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Location a Magnet for Protesters

For 35 years, the Federal Building site in Westwood has been used for rallies. Some say the 'government' signature is the draw.

June 14, 2004|William Wan | Times Staff Writer

For more than three decades, Los Angeles protesters have flung their passionate objections against the hard, cold walls of a concrete-colored building in Westwood.

Thousands have yelled at it. Others have read insulting poetry to it. Angry women have disrobed before it. One motorist rammed it.

The Federal Building has weathered scores of protests staged on its grounds each year. The government wants to add an FBI headquarters on the property, but officials and employees say the protests simply will keep coming and maybe even increase.

"We've had every protest known to mankind," said Mary Freeman, a Department of Veterans Affairs administrator who has worked at the office since it opened in 1969. "But after a while, it's just more of the same. You kind of block it out."

Demonstrations are so common that the building's property managers have created a list of rules for those seeking protest permits.

Groups with more than 100 protesters, for example, must bring portable toilets and pay a $100 deposit to cover possible damage to the grounds (refundable when they leave and only if they take the toilets with them).

Also, no permits are granted for rallies expecting more than 1,500 participants.

Rules of the government, however, often mean little to those railing against it. Some protests draw thousands.

But the land where the federal building stands was not always inhabited by unruly dissidents.

According to the Westwood Historical Society, ranchers gave it to the government in the 1880s, hoping to bribe their way into getting a naval port built in Santa Monica Bay.

It was the first -- but far from the last -- time someone on the grounds tried to influence the government and failed.

In the 1960s, the federal government wanted to build a huge, multi-agency office on the 28-acre grounds, so they called in Charles Luckman, a prominent soap salesman turned architect.

"It was a beautiful building of classic design and proportions," Luckman wrote in his 1988 autobiography.

The critics were not so kind.

"An immense file cabinet," said one guide to Los Angeles architecture.

An architecture critic writing for The Times was even more harsh: "It looks like a cheap version of a commercial office building that sits all by itself because nobody wants to be near it."

But to employees at the time, the building's dull, white face was a shining beacon of air-conditioned hope compared with their old government digs.

"It was exciting to leave the 'huts,' " said Reuben Wein, 90, referring to the dark and gloomy, Quonset huts that housed Veterans Affairs employees in the 1960s. "At least the new building didn't have pigeons flying around the rafters."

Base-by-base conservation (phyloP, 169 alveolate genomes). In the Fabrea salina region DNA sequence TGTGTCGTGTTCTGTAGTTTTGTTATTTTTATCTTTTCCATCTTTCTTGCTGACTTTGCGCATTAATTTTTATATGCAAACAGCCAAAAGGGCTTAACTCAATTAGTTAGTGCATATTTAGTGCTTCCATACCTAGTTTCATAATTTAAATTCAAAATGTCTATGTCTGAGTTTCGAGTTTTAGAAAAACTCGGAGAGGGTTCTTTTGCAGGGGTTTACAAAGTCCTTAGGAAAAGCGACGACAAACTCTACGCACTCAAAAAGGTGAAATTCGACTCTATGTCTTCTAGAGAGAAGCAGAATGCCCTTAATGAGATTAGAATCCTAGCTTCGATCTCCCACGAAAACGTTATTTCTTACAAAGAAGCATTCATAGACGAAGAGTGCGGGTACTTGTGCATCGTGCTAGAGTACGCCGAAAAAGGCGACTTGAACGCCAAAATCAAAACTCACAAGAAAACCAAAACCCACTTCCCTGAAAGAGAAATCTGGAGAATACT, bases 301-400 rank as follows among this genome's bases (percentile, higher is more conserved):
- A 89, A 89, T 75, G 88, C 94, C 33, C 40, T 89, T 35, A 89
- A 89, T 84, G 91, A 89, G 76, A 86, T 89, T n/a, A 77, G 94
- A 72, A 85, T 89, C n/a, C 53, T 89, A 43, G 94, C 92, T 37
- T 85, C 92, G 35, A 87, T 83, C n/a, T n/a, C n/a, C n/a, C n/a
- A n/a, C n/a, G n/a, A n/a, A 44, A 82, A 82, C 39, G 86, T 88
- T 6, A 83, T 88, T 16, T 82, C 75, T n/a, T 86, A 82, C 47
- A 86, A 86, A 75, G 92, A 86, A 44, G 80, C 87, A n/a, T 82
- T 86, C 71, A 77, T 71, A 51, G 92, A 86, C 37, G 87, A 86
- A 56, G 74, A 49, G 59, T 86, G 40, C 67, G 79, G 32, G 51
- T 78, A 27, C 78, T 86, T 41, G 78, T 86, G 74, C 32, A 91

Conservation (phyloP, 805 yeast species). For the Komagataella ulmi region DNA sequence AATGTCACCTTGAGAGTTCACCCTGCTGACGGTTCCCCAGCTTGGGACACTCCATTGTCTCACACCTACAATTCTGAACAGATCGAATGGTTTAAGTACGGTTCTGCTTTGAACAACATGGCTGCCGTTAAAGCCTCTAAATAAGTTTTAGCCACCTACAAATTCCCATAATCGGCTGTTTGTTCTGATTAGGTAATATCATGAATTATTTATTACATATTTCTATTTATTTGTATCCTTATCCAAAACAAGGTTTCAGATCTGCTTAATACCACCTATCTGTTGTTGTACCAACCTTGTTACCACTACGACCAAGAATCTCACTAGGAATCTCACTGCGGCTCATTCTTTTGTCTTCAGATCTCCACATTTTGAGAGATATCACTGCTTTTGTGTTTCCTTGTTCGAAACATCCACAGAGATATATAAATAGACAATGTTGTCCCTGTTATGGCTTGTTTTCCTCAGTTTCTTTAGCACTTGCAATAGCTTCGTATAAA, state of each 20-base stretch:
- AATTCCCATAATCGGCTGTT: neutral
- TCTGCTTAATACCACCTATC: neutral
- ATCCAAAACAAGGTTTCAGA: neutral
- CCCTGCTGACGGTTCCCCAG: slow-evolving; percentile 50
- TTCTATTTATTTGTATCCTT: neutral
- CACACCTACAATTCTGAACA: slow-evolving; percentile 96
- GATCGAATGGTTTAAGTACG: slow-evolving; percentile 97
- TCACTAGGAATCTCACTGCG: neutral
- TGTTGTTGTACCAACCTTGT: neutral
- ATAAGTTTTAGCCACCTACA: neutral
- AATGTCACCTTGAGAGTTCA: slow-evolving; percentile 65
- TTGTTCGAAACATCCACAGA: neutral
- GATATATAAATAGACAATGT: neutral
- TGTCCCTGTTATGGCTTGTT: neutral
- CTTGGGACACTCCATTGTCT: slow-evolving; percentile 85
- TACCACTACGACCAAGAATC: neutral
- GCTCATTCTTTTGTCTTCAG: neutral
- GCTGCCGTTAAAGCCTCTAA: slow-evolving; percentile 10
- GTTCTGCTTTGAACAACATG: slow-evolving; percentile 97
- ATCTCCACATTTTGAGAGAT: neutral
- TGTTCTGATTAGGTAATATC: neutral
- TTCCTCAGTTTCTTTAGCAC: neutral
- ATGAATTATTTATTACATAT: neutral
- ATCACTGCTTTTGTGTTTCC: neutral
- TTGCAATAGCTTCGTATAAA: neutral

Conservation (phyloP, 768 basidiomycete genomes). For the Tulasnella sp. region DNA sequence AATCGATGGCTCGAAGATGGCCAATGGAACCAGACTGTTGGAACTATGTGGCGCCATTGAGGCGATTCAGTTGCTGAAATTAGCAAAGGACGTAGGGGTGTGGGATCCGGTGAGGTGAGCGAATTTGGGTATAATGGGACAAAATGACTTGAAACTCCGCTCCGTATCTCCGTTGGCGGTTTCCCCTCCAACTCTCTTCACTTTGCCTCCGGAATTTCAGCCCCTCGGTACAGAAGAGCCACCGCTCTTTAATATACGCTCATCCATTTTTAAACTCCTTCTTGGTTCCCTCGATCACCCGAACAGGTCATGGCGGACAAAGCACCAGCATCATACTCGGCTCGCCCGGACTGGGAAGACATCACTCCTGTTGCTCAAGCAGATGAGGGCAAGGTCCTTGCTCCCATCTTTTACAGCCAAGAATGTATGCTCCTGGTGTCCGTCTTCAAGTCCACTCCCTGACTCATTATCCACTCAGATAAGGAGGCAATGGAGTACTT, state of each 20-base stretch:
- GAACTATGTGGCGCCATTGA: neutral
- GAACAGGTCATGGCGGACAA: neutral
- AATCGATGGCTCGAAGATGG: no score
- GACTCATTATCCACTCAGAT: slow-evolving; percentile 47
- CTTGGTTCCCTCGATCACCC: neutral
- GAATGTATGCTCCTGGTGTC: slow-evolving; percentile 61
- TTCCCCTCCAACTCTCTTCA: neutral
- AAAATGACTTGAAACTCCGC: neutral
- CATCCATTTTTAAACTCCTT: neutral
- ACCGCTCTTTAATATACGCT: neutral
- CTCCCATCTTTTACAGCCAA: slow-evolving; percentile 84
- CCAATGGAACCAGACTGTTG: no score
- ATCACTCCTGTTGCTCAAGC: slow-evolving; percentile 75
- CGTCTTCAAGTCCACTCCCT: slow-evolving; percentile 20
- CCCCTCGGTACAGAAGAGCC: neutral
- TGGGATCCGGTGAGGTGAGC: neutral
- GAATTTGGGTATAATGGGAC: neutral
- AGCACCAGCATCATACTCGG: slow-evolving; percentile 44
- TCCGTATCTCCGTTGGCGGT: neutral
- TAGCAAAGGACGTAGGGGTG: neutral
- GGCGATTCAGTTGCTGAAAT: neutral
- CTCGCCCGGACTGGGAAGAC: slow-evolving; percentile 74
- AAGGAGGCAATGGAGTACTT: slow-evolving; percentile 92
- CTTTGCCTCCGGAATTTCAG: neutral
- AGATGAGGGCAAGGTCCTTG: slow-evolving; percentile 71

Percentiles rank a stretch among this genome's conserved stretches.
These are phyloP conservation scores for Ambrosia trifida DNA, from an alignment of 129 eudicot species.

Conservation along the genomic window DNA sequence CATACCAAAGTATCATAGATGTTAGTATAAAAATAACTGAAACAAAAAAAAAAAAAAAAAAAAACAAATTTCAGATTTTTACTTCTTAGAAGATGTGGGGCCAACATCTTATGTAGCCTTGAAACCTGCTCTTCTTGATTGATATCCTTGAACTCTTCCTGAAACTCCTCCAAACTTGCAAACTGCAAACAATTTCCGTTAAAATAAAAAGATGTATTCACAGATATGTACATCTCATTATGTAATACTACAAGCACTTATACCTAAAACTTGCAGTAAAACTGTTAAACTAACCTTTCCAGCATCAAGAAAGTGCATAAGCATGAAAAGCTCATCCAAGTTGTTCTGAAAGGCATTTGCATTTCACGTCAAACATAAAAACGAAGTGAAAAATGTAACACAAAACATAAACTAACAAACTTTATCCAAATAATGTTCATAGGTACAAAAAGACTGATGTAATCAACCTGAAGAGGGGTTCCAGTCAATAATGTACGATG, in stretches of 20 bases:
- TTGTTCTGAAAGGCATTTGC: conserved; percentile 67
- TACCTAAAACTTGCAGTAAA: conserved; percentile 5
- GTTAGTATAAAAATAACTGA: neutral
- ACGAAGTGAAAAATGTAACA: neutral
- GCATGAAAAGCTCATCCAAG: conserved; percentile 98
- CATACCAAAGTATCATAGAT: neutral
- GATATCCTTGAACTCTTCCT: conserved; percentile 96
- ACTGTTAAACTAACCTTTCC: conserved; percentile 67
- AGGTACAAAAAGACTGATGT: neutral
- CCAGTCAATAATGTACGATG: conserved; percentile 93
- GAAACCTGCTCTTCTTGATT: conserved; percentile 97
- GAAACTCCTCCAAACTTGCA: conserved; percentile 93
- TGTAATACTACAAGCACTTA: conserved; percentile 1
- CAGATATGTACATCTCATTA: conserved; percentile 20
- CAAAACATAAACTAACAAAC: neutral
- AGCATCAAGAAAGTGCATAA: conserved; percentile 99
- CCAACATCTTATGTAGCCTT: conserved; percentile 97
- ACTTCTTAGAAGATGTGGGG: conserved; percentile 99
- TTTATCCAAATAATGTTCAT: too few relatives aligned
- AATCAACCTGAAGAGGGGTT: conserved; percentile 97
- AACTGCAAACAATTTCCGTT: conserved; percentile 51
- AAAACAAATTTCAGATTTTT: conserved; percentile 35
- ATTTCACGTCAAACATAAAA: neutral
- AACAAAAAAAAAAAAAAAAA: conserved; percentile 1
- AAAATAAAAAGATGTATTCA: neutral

The new building did, however, attract another kind of annoyance.

The list of protests since the building opened reads like a history textbook, from the buildup of nuclear arms to the Iran-Contra affair to the Rodney King verdict.

The fringe and strange have come as well. Artists have shown up with pictures of a gagged Mona Lisa and a neutered statue of David. Sweaty dancers, spurred on by local DJs, have gotten down on the lawn to protest a federal law that cracked down on rave parties where drugs are sold.

And Hollywood celebrities, of course, have preached -- and posed -- for fashionable causes.

Protesters with some publicity know-how usually bring props.

"We've had fake bombs, coffins, big papier-mache heads of [President] Bush and a pair of boots representing every soldier who's died in Iraq," said Jim McDonald, deputy property manager of the immense, block-like building.

Why are protesters so crazy about the Westwood building? After all, there are at least 10 other federal buildings in Los Angeles County.

For one, employees say, the property has "government" written all over it. More than 1,000 federal employees work there for the FBI, Veterans Affairs and the State Department's passport agency.

Fourteen flagpoles flying Old Glory are squeezed United Nations-style into one corner of the lot.

And if that fails to inform, a billboard-sized sign screams with white, foot-long letters: "Federal Building 11000 Wilshire."

"It's that sign. They just see that word 'federal,' and they come running," said Veterans Affairs worker Dawn Russell Edwards, waving her hands as if the imagined protesters were pesky mosquitoes.

McDonald attributed his building's popularity to its convenient location near the San Diego Freeway.

"Of course, the proximity to UCLA students with plenty of time on their hands doesn't hurt either," he said.

Though the list of protests favors the left in general, demonstrations often are bipartisan, equal opportunity and internationally inclusive. Yes, U.S. flags have been burned, but so have Soviet and Chinese flags.

"Honk if you're against the war," read some signs.

"Honk if you support our troops," read others.

Edwards, the VA worker, wants a sign of her own: "Honk if you can't get out of the parking lot because protesters are tying up the streets."

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